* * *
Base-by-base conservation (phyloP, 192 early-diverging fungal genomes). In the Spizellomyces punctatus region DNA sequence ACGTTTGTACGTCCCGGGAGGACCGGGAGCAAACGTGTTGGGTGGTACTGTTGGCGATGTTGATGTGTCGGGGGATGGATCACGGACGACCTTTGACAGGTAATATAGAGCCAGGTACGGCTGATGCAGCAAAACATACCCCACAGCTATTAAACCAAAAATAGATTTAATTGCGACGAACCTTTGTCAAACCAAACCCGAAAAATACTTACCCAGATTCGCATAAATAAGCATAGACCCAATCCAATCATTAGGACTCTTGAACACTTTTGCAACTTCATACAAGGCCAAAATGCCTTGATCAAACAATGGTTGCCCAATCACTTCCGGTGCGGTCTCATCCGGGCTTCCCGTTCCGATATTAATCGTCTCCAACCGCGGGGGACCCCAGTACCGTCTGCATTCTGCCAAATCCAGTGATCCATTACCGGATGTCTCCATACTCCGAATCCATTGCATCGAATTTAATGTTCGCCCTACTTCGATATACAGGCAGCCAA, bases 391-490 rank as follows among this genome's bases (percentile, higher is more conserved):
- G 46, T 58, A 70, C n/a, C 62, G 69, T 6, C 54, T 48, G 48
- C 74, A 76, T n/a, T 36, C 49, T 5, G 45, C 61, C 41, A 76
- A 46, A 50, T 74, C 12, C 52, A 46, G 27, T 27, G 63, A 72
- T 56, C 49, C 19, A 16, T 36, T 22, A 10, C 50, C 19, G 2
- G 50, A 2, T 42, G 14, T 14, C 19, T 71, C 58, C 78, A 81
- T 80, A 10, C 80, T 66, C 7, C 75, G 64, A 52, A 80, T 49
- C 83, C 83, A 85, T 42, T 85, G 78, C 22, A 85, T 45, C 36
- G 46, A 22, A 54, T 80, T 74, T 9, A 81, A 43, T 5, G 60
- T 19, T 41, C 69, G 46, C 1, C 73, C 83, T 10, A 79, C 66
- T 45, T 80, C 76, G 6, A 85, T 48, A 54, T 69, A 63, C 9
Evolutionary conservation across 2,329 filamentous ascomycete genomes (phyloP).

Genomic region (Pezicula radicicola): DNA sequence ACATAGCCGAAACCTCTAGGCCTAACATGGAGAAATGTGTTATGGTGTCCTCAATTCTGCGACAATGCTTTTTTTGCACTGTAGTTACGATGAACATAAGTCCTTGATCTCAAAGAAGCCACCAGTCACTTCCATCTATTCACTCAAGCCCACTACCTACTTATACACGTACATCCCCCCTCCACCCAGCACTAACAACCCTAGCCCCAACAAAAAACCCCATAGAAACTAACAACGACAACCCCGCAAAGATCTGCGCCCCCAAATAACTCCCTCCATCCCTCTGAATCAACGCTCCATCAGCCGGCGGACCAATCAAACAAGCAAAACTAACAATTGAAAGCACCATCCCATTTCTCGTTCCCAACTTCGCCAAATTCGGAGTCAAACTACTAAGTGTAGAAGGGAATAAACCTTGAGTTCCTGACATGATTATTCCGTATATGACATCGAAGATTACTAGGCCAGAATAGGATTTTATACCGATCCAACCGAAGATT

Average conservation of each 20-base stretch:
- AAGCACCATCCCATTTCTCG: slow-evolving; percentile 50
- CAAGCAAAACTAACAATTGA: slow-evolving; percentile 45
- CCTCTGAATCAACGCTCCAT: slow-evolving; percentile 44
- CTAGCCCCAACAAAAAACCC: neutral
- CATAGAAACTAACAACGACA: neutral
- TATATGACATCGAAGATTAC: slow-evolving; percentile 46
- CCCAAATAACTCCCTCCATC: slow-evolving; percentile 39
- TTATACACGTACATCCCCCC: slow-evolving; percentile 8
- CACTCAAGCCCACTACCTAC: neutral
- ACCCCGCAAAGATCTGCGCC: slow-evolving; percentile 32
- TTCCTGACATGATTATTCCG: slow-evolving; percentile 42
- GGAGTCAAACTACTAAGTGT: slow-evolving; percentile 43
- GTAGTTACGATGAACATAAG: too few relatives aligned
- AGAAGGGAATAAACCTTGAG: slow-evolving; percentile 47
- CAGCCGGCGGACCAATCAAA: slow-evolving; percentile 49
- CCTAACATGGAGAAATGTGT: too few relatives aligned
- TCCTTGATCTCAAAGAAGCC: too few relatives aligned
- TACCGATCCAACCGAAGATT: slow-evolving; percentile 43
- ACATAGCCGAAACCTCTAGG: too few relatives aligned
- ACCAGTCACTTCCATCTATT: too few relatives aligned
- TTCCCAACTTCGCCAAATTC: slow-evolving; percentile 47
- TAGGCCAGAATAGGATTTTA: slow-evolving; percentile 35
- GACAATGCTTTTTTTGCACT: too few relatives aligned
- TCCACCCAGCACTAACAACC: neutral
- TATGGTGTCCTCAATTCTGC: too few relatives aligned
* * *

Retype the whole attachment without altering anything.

Base-by-base conservation (phyloP, 192 early-diverging fungal genomes). In the Spizellomyces punctatus region DNA sequence ACGTTTGTACGTCCCGGGAGGACCGGGAGCAAACGTGTTGGGTGGTACTGTTGGCGATGTTGATGTGTCGGGGGATGGATCACGGACGACCTTTGACAGGTAATATAGAGCCAGGTACGGCTGATGCAGCAAAACATACCCCACAGCTATTAAACCAAAAATAGATTTAATTGCGACGAACCTTTGTCAAACCAAACCCGAAAAATACTTACCCAGATTCGCATAAATAAGCATAGACCCAATCCAATCATTAGGACTCTTGAACACTTTTGCAACTTCATACAAGGCCAAAATGCCTTGATCAAACAATGGTTGCCCAATCACTTCCGGTGCGGTCTCATCCGGGCTTCCCGTTCCGATATTAATCGTCTCCAACCGCGGGGGACCCCAGTACCGTCTGCATTCTGCCAAATCCAGTGATCCATTACCGGATGTCTCCATACTCCGAATCCATTGCATCGAATTTAATGTTCGCCCTACTTCGATATACAGGCAGCCAA, bases 391-490 rank as follows among this genome's bases (percentile, higher is more conserved):
- G 46, T 58, A 70, C n/a, C 62, G 69, T 6, C 54, T 48, G 48
- C 74, A 76, T n/a, T 36, C 49, T 5, G 45, C 61, C 41, A 76
- A 46, A 50, T 74, C 12, C 52, A 46, G 27, T 27, G 63, A 72
- T 56, C 49, C 19, A 16, T 36, T 22, A 10, C 50, C 19, G 2
- G 50, A 2, T 42, G 14, T 14, C 19, T 71, C 58, C 78, A 81
- T 80, A 10, C 80, T 66, C 7, C 75, G 64, A 52, A 80, T 49
- C 83, C 83, A 85, T 42, T 85, G 78, C 22, A 85, T 45, C 36
- G 46, A 22, A 54, T 80, T 74, T 9, A 81, A 43, T 5, G 60
- T 19, T 41, C 69, G 46, C 1, C 73, C 83, T 10, A 79, C 66
- T 45, T 80, C 76, G 6, A 85, T 48, A 54, T 69, A 63, C 9
Evolutionary conservation across 2,329 filamentous ascomycete genomes (phyloP).

Genomic region (Pezicula radicicola): DNA sequence ACATAGCCGAAACCTCTAGGCCTAACATGGAGAAATGTGTTATGGTGTCCTCAATTCTGCGACAATGCTTTTTTTGCACTGTAGTTACGATGAACATAAGTCCTTGATCTCAAAGAAGCCACCAGTCACTTCCATCTATTCACTCAAGCCCACTACCTACTTATACACGTACATCCCCCCTCCACCCAGCACTAACAACCCTAGCCCCAACAAAAAACCCCATAGAAACTAACAACGACAACCCCGCAAAGATCTGCGCCCCCAAATAACTCCCTCCATCCCTCTGAATCAACGCTCCATCAGCCGGCGGACCAATCAAACAAGCAAAACTAACAATTGAAAGCACCATCCCATTTCTCGTTCCCAACTTCGCCAAATTCGGAGTCAAACTACTAAGTGTAGAAGGGAATAAACCTTGAGTTCCTGACATGATTATTCCGTATATGACATCGAAGATTACTAGGCCAGAATAGGATTTTATACCGATCCAACCGAAGATT

Average conservation of each 20-base stretch:
- AAGCACCATCCCATTTCTCG: slow-evolving; percentile 50
- CAAGCAAAACTAACAATTGA: slow-evolving; percentile 45
- CCTCTGAATCAACGCTCCAT: slow-evolving; percentile 44
- CTAGCCCCAACAAAAAACCC: neutral
- CATAGAAACTAACAACGACA: neutral
- TATATGACATCGAAGATTAC: slow-evolving; percentile 46
- CCCAAATAACTCCCTCCATC: slow-evolving; percentile 39
- TTATACACGTACATCCCCCC: slow-evolving; percentile 8
- CACTCAAGCCCACTACCTAC: neutral
- ACCCCGCAAAGATCTGCGCC: slow-evolving; percentile 32
- TTCCTGACATGATTATTCCG: slow-evolving; percentile 42
- GGAGTCAAACTACTAAGTGT: slow-evolving; percentile 43
- GTAGTTACGATGAACATAAG: too few relatives aligned
- AGAAGGGAATAAACCTTGAG: slow-evolving; percentile 47
- CAGCCGGCGGACCAATCAAA: slow-evolving; percentile 49
- CCTAACATGGAGAAATGTGT: too few relatives aligned
- TCCTTGATCTCAAAGAAGCC: too few relatives aligned
- TACCGATCCAACCGAAGATT: slow-evolving; percentile 43
- ACATAGCCGAAACCTCTAGG: too few relatives aligned
- ACCAGTCACTTCCATCTATT: too few relatives aligned
- TTCCCAACTTCGCCAAATTC: slow-evolving; percentile 47
- TAGGCCAGAATAGGATTTTA: slow-evolving; percentile 35
- GACAATGCTTTTTTTGCACT: too few relatives aligned
- TCCACCCAGCACTAACAACC: neutral
- TATGGTGTCCTCAATTCTGC: too few relatives aligned